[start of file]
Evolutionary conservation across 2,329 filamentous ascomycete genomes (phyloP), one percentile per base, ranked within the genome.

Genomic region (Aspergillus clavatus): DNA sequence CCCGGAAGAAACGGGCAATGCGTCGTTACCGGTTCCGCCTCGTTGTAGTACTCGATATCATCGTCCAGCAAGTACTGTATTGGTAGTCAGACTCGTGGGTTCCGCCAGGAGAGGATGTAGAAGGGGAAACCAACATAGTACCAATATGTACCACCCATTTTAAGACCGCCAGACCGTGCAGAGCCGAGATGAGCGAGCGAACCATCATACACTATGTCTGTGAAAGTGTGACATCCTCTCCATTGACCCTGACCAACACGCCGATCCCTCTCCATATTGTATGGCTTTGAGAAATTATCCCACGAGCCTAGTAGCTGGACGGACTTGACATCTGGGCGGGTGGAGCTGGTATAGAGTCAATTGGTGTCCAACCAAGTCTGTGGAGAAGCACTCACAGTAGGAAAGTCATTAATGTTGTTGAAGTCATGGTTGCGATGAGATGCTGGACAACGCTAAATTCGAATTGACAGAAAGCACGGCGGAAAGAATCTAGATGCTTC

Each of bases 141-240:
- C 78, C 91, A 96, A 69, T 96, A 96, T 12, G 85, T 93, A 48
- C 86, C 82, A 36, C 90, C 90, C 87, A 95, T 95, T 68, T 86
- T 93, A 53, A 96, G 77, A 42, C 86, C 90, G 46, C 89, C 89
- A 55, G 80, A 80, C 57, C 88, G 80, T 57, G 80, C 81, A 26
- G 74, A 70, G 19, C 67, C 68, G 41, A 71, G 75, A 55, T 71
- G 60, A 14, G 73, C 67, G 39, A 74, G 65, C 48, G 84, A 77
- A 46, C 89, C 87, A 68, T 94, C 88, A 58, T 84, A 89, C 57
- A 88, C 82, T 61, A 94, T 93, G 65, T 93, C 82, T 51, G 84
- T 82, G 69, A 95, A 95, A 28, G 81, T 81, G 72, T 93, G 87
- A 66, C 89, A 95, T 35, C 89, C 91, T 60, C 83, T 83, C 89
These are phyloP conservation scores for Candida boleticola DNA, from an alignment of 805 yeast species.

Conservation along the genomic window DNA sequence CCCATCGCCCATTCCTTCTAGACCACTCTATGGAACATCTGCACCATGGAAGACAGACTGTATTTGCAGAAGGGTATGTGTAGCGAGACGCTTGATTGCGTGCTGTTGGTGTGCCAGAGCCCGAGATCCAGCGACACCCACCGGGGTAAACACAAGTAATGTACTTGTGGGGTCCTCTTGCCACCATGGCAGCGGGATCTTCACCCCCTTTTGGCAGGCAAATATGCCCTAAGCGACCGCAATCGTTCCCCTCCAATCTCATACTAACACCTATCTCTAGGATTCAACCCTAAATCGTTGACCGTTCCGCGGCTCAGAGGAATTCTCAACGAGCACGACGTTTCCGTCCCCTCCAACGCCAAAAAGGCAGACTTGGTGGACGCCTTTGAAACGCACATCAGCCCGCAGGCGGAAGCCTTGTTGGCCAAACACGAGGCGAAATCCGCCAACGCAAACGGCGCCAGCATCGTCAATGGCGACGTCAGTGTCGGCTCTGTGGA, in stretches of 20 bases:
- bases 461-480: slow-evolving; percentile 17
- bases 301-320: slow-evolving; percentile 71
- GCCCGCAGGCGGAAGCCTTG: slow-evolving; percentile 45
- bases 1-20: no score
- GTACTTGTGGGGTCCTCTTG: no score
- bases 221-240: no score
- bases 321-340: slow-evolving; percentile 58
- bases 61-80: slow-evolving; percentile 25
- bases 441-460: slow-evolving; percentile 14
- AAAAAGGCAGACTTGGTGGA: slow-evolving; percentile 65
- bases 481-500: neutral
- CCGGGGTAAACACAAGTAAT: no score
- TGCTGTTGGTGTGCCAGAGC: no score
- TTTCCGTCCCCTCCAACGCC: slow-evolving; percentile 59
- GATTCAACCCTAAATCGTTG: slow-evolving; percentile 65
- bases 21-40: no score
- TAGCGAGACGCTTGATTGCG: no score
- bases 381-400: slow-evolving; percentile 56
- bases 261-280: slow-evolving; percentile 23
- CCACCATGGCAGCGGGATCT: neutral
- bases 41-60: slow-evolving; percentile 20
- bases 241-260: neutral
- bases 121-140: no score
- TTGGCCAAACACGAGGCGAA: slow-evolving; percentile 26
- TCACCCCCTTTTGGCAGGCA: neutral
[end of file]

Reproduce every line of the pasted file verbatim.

Evolutionary conservation across 2,329 filamentous ascomycete genomes (phyloP), one percentile per base, ranked within the genome.

Genomic region (Aspergillus clavatus): DNA sequence CCCGGAAGAAACGGGCAATGCGTCGTTACCGGTTCCGCCTCGTTGTAGTACTCGATATCATCGTCCAGCAAGTACTGTATTGGTAGTCAGACTCGTGGGTTCCGCCAGGAGAGGATGTAGAAGGGGAAACCAACATAGTACCAATATGTACCACCCATTTTAAGACCGCCAGACCGTGCAGAGCCGAGATGAGCGAGCGAACCATCATACACTATGTCTGTGAAAGTGTGACATCCTCTCCATTGACCCTGACCAACACGCCGATCCCTCTCCATATTGTATGGCTTTGAGAAATTATCCCACGAGCCTAGTAGCTGGACGGACTTGACATCTGGGCGGGTGGAGCTGGTATAGAGTCAATTGGTGTCCAACCAAGTCTGTGGAGAAGCACTCACAGTAGGAAAGTCATTAATGTTGTTGAAGTCATGGTTGCGATGAGATGCTGGACAACGCTAAATTCGAATTGACAGAAAGCACGGCGGAAAGAATCTAGATGCTTC

Each of bases 141-240:
- C 78, C 91, A 96, A 69, T 96, A 96, T 12, G 85, T 93, A 48
- C 86, C 82, A 36, C 90, C 90, C 87, A 95, T 95, T 68, T 86
- T 93, A 53, A 96, G 77, A 42, C 86, C 90, G 46, C 89, C 89
- A 55, G 80, A 80, C 57, C 88, G 80, T 57, G 80, C 81, A 26
- G 74, A 70, G 19, C 67, C 68, G 41, A 71, G 75, A 55, T 71
- G 60, A 14, G 73, C 67, G 39, A 74, G 65, C 48, G 84, A 77
- A 46, C 89, C 87, A 68, T 94, C 88, A 58, T 84, A 89, C 57
- A 88, C 82, T 61, A 94, T 93, G 65, T 93, C 82, T 51, G 84
- T 82, G 69, A 95, A 95, A 28, G 81, T 81, G 72, T 93, G 87
- A 66, C 89, A 95, T 35, C 89, C 91, T 60, C 83, T 83, C 89
These are phyloP conservation scores for Candida boleticola DNA, from an alignment of 805 yeast species.

Conservation along the genomic window DNA sequence CCCATCGCCCATTCCTTCTAGACCACTCTATGGAACATCTGCACCATGGAAGACAGACTGTATTTGCAGAAGGGTATGTGTAGCGAGACGCTTGATTGCGTGCTGTTGGTGTGCCAGAGCCCGAGATCCAGCGACACCCACCGGGGTAAACACAAGTAATGTACTTGTGGGGTCCTCTTGCCACCATGGCAGCGGGATCTTCACCCCCTTTTGGCAGGCAAATATGCCCTAAGCGACCGCAATCGTTCCCCTCCAATCTCATACTAACACCTATCTCTAGGATTCAACCCTAAATCGTTGACCGTTCCGCGGCTCAGAGGAATTCTCAACGAGCACGACGTTTCCGTCCCCTCCAACGCCAAAAAGGCAGACTTGGTGGACGCCTTTGAAACGCACATCAGCCCGCAGGCGGAAGCCTTGTTGGCCAAACACGAGGCGAAATCCGCCAACGCAAACGGCGCCAGCATCGTCAATGGCGACGTCAGTGTCGGCTCTGTGGA, in stretches of 20 bases:
- bases 461-480: slow-evolving; percentile 17
- bases 301-320: slow-evolving; percentile 71
- GCCCGCAGGCGGAAGCCTTG: slow-evolving; percentile 45
- bases 1-20: no score
- GTACTTGTGGGGTCCTCTTG: no score
- bases 221-240: no score
- bases 321-340: slow-evolving; percentile 58
- bases 61-80: slow-evolving; percentile 25
- bases 441-460: slow-evolving; percentile 14
- AAAAAGGCAGACTTGGTGGA: slow-evolving; percentile 65
- bases 481-500: neutral
- CCGGGGTAAACACAAGTAAT: no score
- TGCTGTTGGTGTGCCAGAGC: no score
- TTTCCGTCCCCTCCAACGCC: slow-evolving; percentile 59
- GATTCAACCCTAAATCGTTG: slow-evolving; percentile 65
- bases 21-40: no score
- TAGCGAGACGCTTGATTGCG: no score
- bases 381-400: slow-evolving; percentile 56
- bases 261-280: slow-evolving; percentile 23
- CCACCATGGCAGCGGGATCT: neutral
- bases 41-60: slow-evolving; percentile 20
- bases 241-260: neutral
- bases 121-140: no score
- TTGGCCAAACACGAGGCGAA: slow-evolving; percentile 26
- TCACCCCCTTTTGGCAGGCA: neutral